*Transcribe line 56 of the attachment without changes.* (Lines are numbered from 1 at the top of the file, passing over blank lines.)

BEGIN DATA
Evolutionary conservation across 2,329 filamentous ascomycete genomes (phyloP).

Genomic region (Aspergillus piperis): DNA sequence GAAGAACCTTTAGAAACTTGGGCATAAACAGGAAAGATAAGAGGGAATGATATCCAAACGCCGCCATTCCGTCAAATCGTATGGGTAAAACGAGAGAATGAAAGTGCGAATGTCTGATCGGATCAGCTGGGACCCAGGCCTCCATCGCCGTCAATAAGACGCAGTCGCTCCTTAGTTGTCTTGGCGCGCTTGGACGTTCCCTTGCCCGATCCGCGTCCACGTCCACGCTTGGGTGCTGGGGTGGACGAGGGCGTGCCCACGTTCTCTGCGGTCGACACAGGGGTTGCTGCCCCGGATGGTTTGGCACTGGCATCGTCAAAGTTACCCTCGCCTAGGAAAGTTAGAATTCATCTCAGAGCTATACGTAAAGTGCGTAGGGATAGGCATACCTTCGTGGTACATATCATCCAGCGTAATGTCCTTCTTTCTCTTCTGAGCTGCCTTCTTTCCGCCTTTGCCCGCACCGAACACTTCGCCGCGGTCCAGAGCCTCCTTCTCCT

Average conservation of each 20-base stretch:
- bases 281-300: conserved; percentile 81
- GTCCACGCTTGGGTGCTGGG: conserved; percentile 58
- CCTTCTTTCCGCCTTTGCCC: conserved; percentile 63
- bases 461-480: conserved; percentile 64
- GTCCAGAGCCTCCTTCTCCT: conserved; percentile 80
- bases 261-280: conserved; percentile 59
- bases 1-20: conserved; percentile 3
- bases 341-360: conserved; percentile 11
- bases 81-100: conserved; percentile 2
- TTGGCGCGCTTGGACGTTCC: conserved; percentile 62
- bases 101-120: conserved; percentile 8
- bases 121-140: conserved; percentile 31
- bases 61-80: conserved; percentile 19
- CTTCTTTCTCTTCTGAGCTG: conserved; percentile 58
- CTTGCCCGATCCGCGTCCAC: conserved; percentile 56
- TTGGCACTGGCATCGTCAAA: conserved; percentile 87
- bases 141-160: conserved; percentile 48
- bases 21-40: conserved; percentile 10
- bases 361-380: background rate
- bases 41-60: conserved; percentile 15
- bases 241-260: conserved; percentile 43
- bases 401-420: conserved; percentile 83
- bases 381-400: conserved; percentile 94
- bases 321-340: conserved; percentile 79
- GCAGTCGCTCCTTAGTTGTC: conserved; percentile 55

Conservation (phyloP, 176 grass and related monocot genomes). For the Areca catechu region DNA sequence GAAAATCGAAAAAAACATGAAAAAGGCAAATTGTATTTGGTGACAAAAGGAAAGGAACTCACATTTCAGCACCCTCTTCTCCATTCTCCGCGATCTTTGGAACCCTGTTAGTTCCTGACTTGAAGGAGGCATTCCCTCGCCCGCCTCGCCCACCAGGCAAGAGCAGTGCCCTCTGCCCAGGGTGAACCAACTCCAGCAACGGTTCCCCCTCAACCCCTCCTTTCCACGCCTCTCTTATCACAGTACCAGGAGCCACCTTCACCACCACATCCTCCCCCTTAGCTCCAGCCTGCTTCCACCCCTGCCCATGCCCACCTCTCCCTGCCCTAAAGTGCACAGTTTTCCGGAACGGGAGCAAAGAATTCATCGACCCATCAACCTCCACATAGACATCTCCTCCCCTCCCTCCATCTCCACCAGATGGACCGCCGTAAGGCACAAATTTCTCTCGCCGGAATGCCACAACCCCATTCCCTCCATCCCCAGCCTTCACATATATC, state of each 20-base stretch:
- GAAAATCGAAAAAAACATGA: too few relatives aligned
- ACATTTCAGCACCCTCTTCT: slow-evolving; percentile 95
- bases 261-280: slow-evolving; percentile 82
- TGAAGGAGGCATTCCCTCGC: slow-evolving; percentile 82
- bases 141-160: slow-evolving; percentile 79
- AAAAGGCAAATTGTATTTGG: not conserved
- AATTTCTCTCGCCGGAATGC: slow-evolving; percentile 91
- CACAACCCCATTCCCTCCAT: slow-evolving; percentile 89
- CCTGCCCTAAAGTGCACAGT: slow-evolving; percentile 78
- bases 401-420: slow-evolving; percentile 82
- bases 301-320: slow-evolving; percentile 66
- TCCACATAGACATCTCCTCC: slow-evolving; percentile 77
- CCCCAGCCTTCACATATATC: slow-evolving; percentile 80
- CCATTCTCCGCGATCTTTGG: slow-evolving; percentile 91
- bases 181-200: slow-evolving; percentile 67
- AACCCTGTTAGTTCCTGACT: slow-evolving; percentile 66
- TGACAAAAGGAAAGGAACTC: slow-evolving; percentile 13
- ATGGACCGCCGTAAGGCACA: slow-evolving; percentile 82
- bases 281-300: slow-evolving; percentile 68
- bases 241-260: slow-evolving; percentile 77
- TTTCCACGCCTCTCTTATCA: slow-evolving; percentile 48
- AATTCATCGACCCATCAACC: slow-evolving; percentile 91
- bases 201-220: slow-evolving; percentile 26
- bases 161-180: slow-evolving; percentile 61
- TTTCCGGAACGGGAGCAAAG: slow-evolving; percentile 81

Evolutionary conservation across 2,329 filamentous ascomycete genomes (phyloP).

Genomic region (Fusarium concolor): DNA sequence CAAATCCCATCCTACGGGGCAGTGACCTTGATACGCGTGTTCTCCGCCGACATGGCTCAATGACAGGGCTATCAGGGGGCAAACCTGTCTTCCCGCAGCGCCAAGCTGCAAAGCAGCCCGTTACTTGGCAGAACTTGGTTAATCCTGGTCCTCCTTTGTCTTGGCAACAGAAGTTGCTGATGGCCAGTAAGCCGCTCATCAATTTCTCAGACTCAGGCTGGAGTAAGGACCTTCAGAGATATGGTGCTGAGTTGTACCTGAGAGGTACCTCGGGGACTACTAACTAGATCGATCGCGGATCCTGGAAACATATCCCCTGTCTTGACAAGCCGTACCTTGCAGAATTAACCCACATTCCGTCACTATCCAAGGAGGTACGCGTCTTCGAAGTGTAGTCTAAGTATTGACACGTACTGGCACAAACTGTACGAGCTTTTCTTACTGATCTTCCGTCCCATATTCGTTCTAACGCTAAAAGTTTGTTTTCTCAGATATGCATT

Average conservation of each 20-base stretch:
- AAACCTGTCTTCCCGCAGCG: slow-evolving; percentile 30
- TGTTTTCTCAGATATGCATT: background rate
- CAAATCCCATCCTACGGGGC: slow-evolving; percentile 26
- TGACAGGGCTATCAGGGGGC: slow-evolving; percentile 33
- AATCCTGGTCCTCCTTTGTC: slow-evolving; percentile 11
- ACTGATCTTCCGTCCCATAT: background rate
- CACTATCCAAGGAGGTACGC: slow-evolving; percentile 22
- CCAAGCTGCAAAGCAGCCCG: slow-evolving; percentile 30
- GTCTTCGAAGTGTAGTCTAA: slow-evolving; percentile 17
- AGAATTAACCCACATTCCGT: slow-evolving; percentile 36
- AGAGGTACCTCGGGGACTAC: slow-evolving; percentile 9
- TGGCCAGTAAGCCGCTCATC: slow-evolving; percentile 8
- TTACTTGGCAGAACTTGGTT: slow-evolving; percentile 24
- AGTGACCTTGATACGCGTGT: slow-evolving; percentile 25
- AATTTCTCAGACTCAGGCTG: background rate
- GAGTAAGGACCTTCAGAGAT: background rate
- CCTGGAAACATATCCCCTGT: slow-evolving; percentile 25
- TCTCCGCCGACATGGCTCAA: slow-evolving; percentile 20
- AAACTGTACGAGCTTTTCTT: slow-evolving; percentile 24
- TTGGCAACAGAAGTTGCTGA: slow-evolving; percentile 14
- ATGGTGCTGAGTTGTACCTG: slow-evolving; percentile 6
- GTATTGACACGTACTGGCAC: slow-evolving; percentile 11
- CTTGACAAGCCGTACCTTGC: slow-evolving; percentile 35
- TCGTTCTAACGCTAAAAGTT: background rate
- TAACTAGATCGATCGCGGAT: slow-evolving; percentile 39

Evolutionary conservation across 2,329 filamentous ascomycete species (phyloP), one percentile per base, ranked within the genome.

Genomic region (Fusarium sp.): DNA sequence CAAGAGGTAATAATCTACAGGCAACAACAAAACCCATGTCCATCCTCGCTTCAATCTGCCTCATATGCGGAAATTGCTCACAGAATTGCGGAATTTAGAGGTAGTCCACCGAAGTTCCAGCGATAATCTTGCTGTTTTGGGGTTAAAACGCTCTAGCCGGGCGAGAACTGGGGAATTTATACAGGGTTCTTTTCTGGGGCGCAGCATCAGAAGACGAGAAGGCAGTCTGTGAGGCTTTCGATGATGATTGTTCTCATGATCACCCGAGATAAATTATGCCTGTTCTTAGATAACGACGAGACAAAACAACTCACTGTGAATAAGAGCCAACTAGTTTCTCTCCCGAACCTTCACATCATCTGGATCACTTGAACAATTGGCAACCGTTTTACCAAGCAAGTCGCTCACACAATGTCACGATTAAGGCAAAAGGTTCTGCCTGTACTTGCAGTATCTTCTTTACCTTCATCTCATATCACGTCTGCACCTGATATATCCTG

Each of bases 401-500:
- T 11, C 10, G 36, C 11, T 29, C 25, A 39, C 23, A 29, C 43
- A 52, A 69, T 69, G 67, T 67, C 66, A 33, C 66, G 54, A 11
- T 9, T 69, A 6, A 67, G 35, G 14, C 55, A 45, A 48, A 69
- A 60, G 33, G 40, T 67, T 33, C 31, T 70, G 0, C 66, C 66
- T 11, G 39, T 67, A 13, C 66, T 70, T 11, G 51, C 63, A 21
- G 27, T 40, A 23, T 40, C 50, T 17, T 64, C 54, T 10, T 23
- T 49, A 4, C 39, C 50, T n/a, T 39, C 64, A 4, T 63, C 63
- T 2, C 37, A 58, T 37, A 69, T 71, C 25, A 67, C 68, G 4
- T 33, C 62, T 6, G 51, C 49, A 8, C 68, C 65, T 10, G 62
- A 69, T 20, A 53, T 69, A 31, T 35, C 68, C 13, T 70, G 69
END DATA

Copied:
Genomic region (Fusarium concolor): DNA sequence CAAATCCCATCCTACGGGGCAGTGACCTTGATACGCGTGTTCTCCGCCGACATGGCTCAATGACAGGGCTATCAGGGGGCAAACCTGTCTTCCCGCAGCGCCAAGCTGCAAAGCAGCCCGTTACTTGGCAGAACTTGGTTAATCCTGGTCCTCCTTTGTCTTGGCAACAGAAGTTGCTGATGGCCAGTAAGCCGCTCATCAATTTCTCAGACTCAGGCTGGAGTAAGGACCTTCAGAGATATGGTGCTGAGTTGTACCTGAGAGGTACCTCGGGGACTACTAACTAGATCGATCGCGGATCCTGGAAACATATCCCCTGTCTTGACAAGCCGTACCTTGCAGAATTAACCCACATTCCGTCACTATCCAAGGAGGTACGCGTCTTCGAAGTGTAGTCTAAGTATTGACACGTACTGGCACAAACTGTACGAGCTTTTCTTACTGATCTTCCGTCCCATATTCGTTCTAACGCTAAAAGTTTGTTTTCTCAGATATGCATT